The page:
Deepa Mehta is a profoundly frustrating filmmaker. She has a marvelous visual sense and occasionally conveys deeply compassionate insights into human desires. At the same time, her movies can be weighed down with unsubtle allegory and heavy-handed social agendas. I love Fire beyond all reason, but as close to my heart as that movie is, I have to acknowledge its warts. It is as self-consciously provocative as it is sensitive, which lends it a lurchy, uneven tone. Her unfortunate (and later regretted) choice to make the film in English did nothing to defuse criticism that it was exploitative pandering to Western stereotypes about Indian family life, and at the same time compromises the movie's realism. Mehta's Water suffers from unforgivable casting choices; neither Lisa Ray nor John Abraham are up to the tasks that Mehta sets for them. Only Earth is nearly flawless, a story perfectly balanced between the person and the political with actors who can bear its weight while mastering its delicacy. And Earth is an adaptation of a novel, not a Mehta original story.
Likewise Midnight's Children, adapted by Salman Rushdie for Mehta from his novel of the same name. But Midnight's Children doesn't sear and soar as Earth does; rather, it displays the same bumps and inconsistencies that plague Mehta's other films. A love letter to the nation, seasoned in equal parts by magical realism and thick political allegory, Midnight's Children is at its best enchanting, clever, and even magical. But it fails to hang together; it never quite exposes its own emotional core. The result is a movie that is, as one reviewer summed it, "watchable without ever feeling essential."
Some of the blame for Midnight's Children missteps falls squarely on Rushdie's shoulders. Perhaps it is a peculiar challenge for a novelist to adapt his own work for the screen. Rushdie probably should have elided more; he is not as ruthless to serve the constraints of the cinematic format as an experienced adapter would be. (It's hard not to imagine what kind of magic the late Ruth Prawer Jhabvala could have wrought with Rushdie's story.) The film opens with a leisurely set of sequences that reach all the way back to the meeting of the narrator Saleem's grandparents, in Kashmir. The film then recounts a first marriage of Saleem's mother, as well as her marriage to his father, before finally reaching the narrative's most salient symbolic moment, Saleem's birth at the stroke of midnight on August 14, 1947, the very instant that the indpendent Indian republic was born. These early episodes have a languid charm, and Mehta executes them superbly - the scenes in Kashmir are especially breathtaking. But they do not lay any necessary foundation for the core of the story, Saleem's relationships (both earthly and magical) with the rest of the "Midnight's Children," all of those born in the same hour of the republic's birth as Saleem. The scenes could have been cut without compromise to any of that, and this would have left more time for detail in what instead feels like a hurried and cramped main body of the film. (I say this even knowing that skipping this introductory hour would excise my beloved Shabana Azmi, as Saleem's grandmother, from the film.)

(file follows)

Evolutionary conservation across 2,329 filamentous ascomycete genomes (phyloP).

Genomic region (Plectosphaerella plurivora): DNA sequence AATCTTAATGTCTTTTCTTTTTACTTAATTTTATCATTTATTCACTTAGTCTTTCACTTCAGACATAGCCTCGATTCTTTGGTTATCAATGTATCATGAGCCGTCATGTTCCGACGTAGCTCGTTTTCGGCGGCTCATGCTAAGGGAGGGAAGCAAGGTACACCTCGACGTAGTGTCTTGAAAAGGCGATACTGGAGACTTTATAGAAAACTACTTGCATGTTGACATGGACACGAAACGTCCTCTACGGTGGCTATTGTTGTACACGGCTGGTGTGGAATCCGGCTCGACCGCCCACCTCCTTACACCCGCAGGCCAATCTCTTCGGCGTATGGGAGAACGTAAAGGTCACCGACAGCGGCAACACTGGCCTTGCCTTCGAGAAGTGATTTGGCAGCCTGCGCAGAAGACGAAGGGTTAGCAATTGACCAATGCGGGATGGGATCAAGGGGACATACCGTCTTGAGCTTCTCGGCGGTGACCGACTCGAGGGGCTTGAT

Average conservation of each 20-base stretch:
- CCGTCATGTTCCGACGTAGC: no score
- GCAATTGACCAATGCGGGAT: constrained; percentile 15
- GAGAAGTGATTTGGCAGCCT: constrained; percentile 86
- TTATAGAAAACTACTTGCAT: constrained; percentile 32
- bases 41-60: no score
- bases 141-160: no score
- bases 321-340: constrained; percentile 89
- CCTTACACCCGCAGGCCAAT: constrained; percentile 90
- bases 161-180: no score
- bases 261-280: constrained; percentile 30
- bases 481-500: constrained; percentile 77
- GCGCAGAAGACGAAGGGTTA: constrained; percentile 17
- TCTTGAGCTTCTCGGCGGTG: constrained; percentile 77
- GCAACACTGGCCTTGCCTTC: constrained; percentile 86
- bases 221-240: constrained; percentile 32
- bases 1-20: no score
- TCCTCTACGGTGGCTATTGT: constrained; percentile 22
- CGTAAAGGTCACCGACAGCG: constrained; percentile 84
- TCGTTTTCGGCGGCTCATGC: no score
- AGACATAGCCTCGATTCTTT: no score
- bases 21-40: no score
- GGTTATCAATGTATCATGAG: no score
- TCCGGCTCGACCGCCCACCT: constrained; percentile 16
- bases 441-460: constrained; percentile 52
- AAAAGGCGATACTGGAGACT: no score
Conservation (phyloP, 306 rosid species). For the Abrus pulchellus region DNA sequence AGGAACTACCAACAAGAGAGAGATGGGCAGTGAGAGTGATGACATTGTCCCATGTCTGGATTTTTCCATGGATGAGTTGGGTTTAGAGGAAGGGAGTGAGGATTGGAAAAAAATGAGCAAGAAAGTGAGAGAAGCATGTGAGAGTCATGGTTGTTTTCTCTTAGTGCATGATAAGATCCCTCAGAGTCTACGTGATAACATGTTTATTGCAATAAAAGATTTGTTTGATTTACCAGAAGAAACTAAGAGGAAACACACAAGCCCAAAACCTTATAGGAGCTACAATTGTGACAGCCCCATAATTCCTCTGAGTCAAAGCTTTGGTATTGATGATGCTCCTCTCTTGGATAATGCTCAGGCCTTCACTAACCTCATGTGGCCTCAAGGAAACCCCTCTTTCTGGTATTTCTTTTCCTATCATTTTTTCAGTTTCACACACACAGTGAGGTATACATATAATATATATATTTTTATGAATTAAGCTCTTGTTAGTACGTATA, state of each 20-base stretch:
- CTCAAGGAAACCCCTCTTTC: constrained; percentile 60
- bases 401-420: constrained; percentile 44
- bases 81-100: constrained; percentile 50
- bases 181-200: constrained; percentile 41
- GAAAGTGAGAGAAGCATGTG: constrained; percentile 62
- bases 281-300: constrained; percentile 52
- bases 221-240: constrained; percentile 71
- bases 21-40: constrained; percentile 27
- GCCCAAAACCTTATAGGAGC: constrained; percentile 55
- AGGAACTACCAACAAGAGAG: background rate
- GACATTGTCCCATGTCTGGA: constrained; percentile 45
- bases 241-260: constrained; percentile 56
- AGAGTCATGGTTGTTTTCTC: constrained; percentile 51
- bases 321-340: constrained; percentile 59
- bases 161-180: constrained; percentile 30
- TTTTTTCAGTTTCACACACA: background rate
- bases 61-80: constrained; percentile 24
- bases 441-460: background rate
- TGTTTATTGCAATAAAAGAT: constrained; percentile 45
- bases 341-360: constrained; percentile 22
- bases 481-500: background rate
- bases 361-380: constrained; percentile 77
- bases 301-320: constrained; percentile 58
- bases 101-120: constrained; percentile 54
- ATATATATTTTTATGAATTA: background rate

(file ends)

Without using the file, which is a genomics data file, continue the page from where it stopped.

There is something funny, too, about the English delivery of most of the actors in the film. The problem may be Rushdie's dialogue, Mehta's direction, or some kind of bad interaction between the two. The characters occasionally emit a phrase or two in Hindi, for immersive effect I suppose, but this code-switching is more jarring than atmospheric, especially because the rhythm of their speech tends to sound so much more natural in Hindi.